Physical Science: To kick off our understanding of physical science, students delve into transfer and conversion of energy. We study the natural resources humans use to generate the power we depend on everyday including coal, natural gas, nuclear, wind, solar, geothermal, and biofuels. In Science Lab and Creativity Lab students develop, create, and test a device that can convert energy into a different form.
Earth & Environmental Science: Through a series of hands-on models and investigations, students explore the massive and minuscule movements that are constantly shaping the Earth. Students learn how rocks provide clues to Earth’s history, structure, and geological activity and begin to think of the Earth as a geological mosaic, constantly being refitted. They then shift their understanding of larger Earth movements to more subtle changes in land as they investigate the interactions between land and water with a stream table model. From these firsthand observations, students discover how water changes the shape of land and how features in the land, in turn, affect the flow of water.
Life Science: Fifth graders complete an in-depth study of the interconnectedness within ecosystems and the food chains and webs present in different ecosystems of both Washington State and around the world. Students investigate the interactions among living and non-living organisms, and recognize that ecosystems are ever-evolving and the important role each organism plays. This unit evolves as students investigate human impact on the environment and innovate ways they can have a positive impact on the larger environment.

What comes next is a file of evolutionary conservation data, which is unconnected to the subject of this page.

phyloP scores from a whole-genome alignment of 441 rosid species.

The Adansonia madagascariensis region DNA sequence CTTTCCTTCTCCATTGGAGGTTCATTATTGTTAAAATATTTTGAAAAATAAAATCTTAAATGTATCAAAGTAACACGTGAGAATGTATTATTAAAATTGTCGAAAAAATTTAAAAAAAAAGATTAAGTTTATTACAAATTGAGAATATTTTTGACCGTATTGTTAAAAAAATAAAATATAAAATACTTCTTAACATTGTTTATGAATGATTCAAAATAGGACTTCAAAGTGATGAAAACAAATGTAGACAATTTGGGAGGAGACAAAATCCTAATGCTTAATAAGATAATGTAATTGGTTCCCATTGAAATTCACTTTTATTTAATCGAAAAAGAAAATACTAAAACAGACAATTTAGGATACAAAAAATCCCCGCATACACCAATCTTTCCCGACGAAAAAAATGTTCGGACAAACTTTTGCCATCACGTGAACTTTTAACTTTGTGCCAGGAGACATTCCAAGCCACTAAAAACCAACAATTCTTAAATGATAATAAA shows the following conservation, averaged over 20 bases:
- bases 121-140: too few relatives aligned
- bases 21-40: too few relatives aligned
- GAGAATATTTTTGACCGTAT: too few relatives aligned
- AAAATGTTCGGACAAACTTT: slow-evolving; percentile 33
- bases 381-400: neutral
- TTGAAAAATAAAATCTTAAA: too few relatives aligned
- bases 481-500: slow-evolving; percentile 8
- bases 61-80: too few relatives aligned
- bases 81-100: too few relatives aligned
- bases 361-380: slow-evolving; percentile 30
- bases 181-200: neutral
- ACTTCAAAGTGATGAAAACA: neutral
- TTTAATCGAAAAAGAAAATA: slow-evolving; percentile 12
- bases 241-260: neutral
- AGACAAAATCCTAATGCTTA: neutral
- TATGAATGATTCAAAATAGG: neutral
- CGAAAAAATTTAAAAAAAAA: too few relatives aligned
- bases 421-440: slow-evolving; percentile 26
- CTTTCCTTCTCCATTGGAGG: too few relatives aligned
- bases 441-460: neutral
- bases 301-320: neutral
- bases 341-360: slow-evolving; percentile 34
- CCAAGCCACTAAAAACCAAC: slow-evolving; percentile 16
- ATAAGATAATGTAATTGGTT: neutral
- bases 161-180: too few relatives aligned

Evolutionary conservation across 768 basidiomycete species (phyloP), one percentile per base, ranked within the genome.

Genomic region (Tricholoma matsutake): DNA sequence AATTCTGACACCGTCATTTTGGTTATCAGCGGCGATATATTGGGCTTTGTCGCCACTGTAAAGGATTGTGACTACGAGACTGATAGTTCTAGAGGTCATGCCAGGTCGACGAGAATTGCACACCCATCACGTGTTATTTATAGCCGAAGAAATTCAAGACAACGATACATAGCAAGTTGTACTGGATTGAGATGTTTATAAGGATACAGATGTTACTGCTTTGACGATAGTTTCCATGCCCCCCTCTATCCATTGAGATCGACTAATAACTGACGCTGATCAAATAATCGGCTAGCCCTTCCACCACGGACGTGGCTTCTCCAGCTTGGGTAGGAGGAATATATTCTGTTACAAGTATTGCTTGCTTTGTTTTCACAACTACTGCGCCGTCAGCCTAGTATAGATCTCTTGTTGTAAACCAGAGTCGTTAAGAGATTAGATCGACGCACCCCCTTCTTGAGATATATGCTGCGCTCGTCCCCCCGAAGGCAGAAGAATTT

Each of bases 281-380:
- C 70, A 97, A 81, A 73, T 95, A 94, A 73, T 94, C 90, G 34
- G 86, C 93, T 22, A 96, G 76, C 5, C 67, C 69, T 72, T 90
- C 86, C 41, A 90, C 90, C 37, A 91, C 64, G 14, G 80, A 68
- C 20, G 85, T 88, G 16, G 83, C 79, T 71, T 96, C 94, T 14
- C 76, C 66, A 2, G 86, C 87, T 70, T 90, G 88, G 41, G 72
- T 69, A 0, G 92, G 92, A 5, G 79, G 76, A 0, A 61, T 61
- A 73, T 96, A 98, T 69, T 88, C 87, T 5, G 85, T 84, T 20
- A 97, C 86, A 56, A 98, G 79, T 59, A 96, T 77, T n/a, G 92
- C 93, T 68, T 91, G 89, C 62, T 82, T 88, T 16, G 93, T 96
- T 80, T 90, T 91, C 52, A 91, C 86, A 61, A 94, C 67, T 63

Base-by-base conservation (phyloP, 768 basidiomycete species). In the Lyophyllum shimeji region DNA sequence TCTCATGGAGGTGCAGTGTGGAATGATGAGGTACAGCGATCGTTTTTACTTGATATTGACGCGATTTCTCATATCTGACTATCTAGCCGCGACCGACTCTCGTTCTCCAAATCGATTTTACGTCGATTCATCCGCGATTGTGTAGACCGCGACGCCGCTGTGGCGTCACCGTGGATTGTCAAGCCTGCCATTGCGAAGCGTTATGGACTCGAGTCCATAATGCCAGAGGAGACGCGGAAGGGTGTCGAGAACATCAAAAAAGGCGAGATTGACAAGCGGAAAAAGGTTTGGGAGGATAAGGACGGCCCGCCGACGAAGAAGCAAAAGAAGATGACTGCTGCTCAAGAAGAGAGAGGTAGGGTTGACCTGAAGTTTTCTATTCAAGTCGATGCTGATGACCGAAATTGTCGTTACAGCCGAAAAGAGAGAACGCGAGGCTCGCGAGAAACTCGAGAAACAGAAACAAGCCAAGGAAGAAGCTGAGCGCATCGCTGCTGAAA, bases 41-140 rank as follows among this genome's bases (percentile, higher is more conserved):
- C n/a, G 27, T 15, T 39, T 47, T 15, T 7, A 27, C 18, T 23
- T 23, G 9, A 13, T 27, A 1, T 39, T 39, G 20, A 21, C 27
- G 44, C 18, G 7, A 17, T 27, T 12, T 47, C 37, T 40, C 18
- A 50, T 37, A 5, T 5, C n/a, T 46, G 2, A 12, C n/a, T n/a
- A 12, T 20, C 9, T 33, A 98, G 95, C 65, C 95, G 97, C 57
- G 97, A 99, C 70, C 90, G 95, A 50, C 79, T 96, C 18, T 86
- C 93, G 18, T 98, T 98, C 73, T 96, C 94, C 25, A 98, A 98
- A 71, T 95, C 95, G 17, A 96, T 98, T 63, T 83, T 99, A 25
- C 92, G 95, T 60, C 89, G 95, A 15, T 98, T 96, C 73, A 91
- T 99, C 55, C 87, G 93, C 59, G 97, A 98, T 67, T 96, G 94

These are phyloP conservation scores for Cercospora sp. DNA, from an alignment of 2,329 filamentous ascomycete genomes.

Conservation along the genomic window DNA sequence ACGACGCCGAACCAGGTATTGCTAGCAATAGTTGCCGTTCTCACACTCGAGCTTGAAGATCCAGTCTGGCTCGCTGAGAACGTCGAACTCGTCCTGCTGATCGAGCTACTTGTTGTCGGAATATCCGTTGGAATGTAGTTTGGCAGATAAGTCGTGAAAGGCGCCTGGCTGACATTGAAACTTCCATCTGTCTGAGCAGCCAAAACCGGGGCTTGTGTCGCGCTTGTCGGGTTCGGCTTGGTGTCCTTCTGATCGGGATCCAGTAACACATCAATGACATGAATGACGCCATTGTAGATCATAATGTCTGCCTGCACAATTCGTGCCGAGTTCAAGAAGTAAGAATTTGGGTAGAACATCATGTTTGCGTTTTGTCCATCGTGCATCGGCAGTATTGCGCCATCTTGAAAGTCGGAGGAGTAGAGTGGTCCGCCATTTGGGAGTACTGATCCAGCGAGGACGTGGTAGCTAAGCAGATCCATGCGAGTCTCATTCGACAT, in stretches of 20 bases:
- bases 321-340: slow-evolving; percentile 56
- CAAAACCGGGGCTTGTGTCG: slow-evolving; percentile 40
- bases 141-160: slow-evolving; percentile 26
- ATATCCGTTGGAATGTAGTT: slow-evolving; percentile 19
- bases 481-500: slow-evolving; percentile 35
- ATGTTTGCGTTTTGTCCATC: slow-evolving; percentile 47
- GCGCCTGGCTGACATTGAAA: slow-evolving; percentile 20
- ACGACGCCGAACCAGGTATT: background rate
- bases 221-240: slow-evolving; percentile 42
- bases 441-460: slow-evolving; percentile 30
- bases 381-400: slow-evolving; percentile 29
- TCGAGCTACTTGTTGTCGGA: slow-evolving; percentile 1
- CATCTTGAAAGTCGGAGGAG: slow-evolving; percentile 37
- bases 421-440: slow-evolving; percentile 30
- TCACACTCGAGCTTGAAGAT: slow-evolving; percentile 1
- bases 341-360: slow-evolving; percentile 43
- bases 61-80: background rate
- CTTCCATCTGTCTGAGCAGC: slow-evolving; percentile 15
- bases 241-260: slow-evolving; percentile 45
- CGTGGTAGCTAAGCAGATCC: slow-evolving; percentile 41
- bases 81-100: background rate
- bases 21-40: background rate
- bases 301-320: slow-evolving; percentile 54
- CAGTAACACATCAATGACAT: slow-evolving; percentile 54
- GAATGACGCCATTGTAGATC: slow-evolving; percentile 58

Physical Science: Students explore the history of NASA and space exploration through a series of cooperative lessons in which they work together to solve problems. The unit culminates with a collaborative project between Science Lab and Creativity Lab in which the students design several rockets powered by air, water, and solid-fuel and test their designs to achieve merit in several tasks including maximum altitude, payload carry, landing distance from launch, and ability to reuse the rocket.
Students are also introduced to chemistry and the periodic table of elements with a series of hands-on investigations. The inquiries allow students to build an understanding of the physical and chemical properties that distinguish the three types of matter. The unit culminates in students chemically creating carbon dioxide, oxygen, and hydrogen gases and performing a series of tests to identify the product of a chemical reaction.
Earth & Space Science: Students observe, document, and graph the observable patterns that led to the scientific understanding of the Earth’s relationship to the sun, moon, and stars. Using models to demonstrate these recognizable phenomena, students gain a better understanding of how the orbit of the Earth and the Moon, together with the axial rotation of Earth connect to create day length, sun position, moon phases, and seasons.